March 7, 2011
Political Narratives On Race, Southern Identity Influence National Elections
New research from North Carolina State University shows how attempts to define the South by Republicans and Democrats may have set the stage for President Obama's victories in Southern states "“ and shaped the way Americans view themselves.
"Every presidential election is a chance to discuss what it means to be American," says Dr. Christina Moss, teaching assistant professor of communication at NC State and author of a paper on the research. "The South garnered a great deal of attention in the 2004 election season, and the narratives from that election may provide clues to Obama's success in 2008."In 2004, then-Senator Zell Miller, a Democrat, gave a speech at the Republican National Convention that garnered widespread attention for its angry tone and its refutation of the Democratic Party as representing Southern interests. Following Miller's speech, Republicans and Democrats spun competing political narratives about the American South.
"The Republicans portrayed Southerners as rural, loyal to their party, God-fearing, pragmatic and family-oriented people who had learned their lesson about racial prejudice," Moss says. "Democrats highlighted the South's history of racial strife, intolerance and resistance to change. However, both narratives painted a picture of a predominantly white Southern electorate, giving little voice to the African-American population.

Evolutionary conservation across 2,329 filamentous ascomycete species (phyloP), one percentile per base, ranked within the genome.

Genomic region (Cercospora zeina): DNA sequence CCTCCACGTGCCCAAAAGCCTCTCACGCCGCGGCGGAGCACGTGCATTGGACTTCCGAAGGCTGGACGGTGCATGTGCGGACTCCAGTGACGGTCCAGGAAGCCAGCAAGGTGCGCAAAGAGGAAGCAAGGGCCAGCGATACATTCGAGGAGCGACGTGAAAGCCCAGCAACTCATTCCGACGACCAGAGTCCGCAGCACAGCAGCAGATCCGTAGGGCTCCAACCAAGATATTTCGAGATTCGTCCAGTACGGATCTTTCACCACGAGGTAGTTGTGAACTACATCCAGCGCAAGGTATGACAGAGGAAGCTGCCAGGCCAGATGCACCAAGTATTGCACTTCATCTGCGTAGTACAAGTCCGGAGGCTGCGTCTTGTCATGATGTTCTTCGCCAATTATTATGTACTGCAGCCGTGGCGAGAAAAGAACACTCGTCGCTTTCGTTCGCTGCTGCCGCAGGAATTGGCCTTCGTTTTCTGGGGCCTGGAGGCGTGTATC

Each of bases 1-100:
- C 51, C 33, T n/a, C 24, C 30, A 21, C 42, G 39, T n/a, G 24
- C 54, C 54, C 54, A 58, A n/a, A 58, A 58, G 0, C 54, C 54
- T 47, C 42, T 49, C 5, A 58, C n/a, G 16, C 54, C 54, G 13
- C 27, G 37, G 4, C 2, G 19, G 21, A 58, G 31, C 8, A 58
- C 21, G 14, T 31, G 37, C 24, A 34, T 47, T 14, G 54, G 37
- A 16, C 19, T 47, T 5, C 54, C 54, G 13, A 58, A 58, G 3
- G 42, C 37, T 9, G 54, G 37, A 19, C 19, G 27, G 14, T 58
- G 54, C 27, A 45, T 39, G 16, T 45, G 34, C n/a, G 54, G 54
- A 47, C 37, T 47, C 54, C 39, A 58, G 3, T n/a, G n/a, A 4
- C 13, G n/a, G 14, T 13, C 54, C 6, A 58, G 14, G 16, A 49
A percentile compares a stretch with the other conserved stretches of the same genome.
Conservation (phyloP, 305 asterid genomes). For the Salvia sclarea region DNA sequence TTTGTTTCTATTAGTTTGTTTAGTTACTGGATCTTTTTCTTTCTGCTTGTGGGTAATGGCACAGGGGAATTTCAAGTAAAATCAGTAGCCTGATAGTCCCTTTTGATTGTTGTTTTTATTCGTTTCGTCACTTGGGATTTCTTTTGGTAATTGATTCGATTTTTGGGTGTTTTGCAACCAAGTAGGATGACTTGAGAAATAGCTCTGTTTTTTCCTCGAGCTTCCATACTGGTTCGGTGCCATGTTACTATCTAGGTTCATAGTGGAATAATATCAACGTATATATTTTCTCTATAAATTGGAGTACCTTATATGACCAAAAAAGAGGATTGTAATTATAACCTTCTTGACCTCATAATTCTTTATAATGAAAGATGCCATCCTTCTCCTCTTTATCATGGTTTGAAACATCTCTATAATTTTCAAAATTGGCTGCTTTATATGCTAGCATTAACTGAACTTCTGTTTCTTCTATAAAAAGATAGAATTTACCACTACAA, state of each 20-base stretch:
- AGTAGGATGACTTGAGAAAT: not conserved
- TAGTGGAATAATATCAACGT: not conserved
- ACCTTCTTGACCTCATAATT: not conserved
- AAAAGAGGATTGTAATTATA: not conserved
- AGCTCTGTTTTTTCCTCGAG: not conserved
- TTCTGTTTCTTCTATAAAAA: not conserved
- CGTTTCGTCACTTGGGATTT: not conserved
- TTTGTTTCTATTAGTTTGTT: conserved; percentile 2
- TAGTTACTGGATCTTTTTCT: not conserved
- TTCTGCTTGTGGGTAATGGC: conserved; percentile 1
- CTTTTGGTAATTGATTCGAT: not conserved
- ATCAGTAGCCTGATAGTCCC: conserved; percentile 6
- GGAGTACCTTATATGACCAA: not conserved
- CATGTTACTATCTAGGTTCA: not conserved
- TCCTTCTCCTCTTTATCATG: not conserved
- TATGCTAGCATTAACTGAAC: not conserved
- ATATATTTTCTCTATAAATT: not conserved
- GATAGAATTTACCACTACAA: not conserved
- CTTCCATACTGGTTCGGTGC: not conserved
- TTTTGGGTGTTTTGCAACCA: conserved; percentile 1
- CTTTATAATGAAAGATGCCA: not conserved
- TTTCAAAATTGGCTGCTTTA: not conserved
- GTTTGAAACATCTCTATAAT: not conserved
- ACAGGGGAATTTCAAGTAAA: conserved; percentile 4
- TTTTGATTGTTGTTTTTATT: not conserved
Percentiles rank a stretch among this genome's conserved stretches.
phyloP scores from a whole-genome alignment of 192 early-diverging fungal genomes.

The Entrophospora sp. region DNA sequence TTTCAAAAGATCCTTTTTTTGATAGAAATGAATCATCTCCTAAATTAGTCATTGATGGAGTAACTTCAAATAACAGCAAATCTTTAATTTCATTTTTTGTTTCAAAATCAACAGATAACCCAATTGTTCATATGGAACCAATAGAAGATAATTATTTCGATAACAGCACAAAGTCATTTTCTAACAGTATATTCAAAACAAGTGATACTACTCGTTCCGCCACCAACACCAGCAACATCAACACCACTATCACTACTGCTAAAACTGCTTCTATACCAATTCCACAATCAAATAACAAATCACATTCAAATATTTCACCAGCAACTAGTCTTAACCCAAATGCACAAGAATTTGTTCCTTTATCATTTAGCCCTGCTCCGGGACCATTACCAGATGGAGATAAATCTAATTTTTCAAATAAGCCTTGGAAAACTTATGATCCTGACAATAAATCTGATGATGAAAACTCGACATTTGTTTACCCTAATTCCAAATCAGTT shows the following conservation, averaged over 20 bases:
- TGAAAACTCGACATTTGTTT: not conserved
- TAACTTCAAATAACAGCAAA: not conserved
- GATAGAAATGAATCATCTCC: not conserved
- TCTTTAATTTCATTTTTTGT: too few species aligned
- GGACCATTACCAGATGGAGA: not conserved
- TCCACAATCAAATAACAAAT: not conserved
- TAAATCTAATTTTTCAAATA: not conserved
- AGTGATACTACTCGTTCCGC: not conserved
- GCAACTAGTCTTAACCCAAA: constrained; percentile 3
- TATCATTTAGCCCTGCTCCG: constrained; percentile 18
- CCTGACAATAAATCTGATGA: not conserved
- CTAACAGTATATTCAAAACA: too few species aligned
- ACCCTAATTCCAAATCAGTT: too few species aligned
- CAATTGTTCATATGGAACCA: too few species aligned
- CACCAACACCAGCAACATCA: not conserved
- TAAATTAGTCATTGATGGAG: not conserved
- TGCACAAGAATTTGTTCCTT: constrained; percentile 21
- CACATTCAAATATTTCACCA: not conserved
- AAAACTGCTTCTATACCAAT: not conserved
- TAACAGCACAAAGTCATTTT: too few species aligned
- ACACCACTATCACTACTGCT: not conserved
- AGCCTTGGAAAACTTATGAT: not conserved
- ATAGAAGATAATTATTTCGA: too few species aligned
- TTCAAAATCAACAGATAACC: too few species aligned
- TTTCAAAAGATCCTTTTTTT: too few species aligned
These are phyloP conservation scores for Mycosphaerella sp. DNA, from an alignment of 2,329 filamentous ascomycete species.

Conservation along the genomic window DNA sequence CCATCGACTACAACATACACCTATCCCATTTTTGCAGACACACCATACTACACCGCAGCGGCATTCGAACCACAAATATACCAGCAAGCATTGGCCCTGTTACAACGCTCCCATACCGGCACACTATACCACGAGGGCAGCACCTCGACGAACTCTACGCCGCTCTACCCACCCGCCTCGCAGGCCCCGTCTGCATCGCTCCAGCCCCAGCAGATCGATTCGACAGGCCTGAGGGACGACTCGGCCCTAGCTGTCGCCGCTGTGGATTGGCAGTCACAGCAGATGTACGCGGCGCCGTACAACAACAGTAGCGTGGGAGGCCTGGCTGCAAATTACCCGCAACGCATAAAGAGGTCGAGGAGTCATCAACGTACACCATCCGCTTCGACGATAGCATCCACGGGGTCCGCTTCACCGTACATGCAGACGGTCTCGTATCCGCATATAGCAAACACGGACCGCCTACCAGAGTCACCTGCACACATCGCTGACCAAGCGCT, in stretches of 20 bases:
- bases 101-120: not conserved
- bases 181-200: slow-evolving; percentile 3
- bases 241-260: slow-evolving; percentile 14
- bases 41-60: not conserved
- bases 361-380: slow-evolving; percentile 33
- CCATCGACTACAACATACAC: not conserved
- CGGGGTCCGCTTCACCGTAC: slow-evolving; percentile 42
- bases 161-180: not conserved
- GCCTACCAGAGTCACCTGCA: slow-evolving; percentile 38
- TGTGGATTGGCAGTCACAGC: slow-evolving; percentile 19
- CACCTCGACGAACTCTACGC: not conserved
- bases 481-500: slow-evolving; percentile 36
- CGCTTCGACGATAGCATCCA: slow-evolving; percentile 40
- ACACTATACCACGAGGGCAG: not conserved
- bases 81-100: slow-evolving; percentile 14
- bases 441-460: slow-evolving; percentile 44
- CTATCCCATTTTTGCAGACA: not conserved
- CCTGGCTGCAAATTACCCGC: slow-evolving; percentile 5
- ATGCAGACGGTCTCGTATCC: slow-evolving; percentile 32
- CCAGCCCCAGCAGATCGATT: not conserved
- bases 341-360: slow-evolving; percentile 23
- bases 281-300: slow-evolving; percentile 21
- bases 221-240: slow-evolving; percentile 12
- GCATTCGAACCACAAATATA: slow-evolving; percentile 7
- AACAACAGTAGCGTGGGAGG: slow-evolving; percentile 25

"One factor in Obama's later success in the South may have been his ability, as an African-American, to cut through those competing narratives and allow African-American Southerners to regain a political identity."
The two narratives in 2004 effectively reinforced the idea that political power rested primarily in the hands of white voters. "The narratives effectively marginalized African-Americans," Moss says, "by defining the South's regional identity in terms of how whites have handled political power."
This is important nationally, Moss explains, because Southern regional identity informs our national identity. "How we think about the South affects the way that we think about what it means to be American," Moss says. "In Obama's next presidential campaign, it will be interesting to see how these political narratives have changed, in terms of how the parties address race and regionalism."
The paper, "A Nation Divided: Regional Identity, National Narratives and Senator Zell Miller in the 2004 Presidential Election," is forthcoming from the Southern Communication Journal.
NC State's Department of Communication is part of the university's College of Humanities and Social Sciences.
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